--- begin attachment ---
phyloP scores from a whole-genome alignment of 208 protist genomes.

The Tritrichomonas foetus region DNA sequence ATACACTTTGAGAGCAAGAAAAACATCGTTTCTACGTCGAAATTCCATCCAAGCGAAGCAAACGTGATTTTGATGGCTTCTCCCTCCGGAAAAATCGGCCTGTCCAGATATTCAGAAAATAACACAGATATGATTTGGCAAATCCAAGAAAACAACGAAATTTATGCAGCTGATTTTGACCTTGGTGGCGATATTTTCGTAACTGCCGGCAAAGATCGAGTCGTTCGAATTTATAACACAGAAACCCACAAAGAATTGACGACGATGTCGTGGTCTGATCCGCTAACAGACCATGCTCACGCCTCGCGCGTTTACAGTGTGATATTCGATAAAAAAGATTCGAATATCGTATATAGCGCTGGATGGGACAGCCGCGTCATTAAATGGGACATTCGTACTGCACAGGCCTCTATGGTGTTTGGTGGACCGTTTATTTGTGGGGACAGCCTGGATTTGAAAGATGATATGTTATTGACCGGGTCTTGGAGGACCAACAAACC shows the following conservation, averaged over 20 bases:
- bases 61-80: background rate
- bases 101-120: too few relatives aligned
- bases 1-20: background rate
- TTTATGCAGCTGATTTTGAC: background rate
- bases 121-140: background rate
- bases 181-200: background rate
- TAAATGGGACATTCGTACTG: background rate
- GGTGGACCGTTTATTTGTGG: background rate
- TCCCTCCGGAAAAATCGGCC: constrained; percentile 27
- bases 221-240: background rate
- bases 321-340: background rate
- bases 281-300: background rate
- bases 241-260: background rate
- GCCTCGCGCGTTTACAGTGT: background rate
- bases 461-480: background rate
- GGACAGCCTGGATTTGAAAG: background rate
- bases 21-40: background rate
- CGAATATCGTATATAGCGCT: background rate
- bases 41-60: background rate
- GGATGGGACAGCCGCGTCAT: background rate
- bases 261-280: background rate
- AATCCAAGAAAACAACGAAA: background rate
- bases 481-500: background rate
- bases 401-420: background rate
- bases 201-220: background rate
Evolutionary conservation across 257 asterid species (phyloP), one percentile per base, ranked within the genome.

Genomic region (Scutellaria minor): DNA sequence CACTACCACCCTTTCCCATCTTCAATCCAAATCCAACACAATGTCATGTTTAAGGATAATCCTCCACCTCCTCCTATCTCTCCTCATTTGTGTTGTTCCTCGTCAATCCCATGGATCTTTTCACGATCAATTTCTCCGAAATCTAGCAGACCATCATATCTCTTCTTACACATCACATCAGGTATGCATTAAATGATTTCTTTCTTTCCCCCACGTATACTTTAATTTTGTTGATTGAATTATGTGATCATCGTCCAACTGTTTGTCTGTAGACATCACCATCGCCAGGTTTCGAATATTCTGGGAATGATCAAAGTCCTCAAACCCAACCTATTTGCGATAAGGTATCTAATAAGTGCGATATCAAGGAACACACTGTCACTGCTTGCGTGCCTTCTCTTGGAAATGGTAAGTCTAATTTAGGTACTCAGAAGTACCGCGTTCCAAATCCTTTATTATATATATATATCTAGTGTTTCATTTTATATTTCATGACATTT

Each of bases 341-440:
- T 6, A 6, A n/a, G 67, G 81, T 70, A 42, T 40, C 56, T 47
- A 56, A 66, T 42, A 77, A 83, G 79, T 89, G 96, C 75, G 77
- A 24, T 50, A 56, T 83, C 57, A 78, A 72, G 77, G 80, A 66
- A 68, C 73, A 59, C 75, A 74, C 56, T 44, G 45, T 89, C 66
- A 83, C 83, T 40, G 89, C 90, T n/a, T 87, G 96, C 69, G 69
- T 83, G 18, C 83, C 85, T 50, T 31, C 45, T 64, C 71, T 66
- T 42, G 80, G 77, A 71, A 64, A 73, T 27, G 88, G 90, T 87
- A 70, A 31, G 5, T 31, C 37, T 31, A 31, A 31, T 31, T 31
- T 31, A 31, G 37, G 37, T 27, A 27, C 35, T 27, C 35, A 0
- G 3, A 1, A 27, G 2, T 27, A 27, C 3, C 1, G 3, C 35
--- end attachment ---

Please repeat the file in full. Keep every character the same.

phyloP scores from a whole-genome alignment of 208 protist genomes.

The Tritrichomonas foetus region DNA sequence ATACACTTTGAGAGCAAGAAAAACATCGTTTCTACGTCGAAATTCCATCCAAGCGAAGCAAACGTGATTTTGATGGCTTCTCCCTCCGGAAAAATCGGCCTGTCCAGATATTCAGAAAATAACACAGATATGATTTGGCAAATCCAAGAAAACAACGAAATTTATGCAGCTGATTTTGACCTTGGTGGCGATATTTTCGTAACTGCCGGCAAAGATCGAGTCGTTCGAATTTATAACACAGAAACCCACAAAGAATTGACGACGATGTCGTGGTCTGATCCGCTAACAGACCATGCTCACGCCTCGCGCGTTTACAGTGTGATATTCGATAAAAAAGATTCGAATATCGTATATAGCGCTGGATGGGACAGCCGCGTCATTAAATGGGACATTCGTACTGCACAGGCCTCTATGGTGTTTGGTGGACCGTTTATTTGTGGGGACAGCCTGGATTTGAAAGATGATATGTTATTGACCGGGTCTTGGAGGACCAACAAACC shows the following conservation, averaged over 20 bases:
- bases 61-80: background rate
- bases 101-120: too few relatives aligned
- bases 1-20: background rate
- TTTATGCAGCTGATTTTGAC: background rate
- bases 121-140: background rate
- bases 181-200: background rate
- TAAATGGGACATTCGTACTG: background rate
- GGTGGACCGTTTATTTGTGG: background rate
- TCCCTCCGGAAAAATCGGCC: constrained; percentile 27
- bases 221-240: background rate
- bases 321-340: background rate
- bases 281-300: background rate
- bases 241-260: background rate
- GCCTCGCGCGTTTACAGTGT: background rate
- bases 461-480: background rate
- GGACAGCCTGGATTTGAAAG: background rate
- bases 21-40: background rate
- CGAATATCGTATATAGCGCT: background rate
- bases 41-60: background rate
- GGATGGGACAGCCGCGTCAT: background rate
- bases 261-280: background rate
- AATCCAAGAAAACAACGAAA: background rate
- bases 481-500: background rate
- bases 401-420: background rate
- bases 201-220: background rate
Evolutionary conservation across 257 asterid species (phyloP), one percentile per base, ranked within the genome.

Genomic region (Scutellaria minor): DNA sequence CACTACCACCCTTTCCCATCTTCAATCCAAATCCAACACAATGTCATGTTTAAGGATAATCCTCCACCTCCTCCTATCTCTCCTCATTTGTGTTGTTCCTCGTCAATCCCATGGATCTTTTCACGATCAATTTCTCCGAAATCTAGCAGACCATCATATCTCTTCTTACACATCACATCAGGTATGCATTAAATGATTTCTTTCTTTCCCCCACGTATACTTTAATTTTGTTGATTGAATTATGTGATCATCGTCCAACTGTTTGTCTGTAGACATCACCATCGCCAGGTTTCGAATATTCTGGGAATGATCAAAGTCCTCAAACCCAACCTATTTGCGATAAGGTATCTAATAAGTGCGATATCAAGGAACACACTGTCACTGCTTGCGTGCCTTCTCTTGGAAATGGTAAGTCTAATTTAGGTACTCAGAAGTACCGCGTTCCAAATCCTTTATTATATATATATATCTAGTGTTTCATTTTATATTTCATGACATTT

Each of bases 341-440:
- T 6, A 6, A n/a, G 67, G 81, T 70, A 42, T 40, C 56, T 47
- A 56, A 66, T 42, A 77, A 83, G 79, T 89, G 96, C 75, G 77
- A 24, T 50, A 56, T 83, C 57, A 78, A 72, G 77, G 80, A 66
- A 68, C 73, A 59, C 75, A 74, C 56, T 44, G 45, T 89, C 66
- A 83, C 83, T 40, G 89, C 90, T n/a, T 87, G 96, C 69, G 69
- T 83, G 18, C 83, C 85, T 50, T 31, C 45, T 64, C 71, T 66
- T 42, G 80, G 77, A 71, A 64, A 73, T 27, G 88, G 90, T 87
- A 70, A 31, G 5, T 31, C 37, T 31, A 31, A 31, T 31, T 31
- T 31, A 31, G 37, G 37, T 27, A 27, C 35, T 27, C 35, A 0
- G 3, A 1, A 27, G 2, T 27, A 27, C 3, C 1, G 3, C 35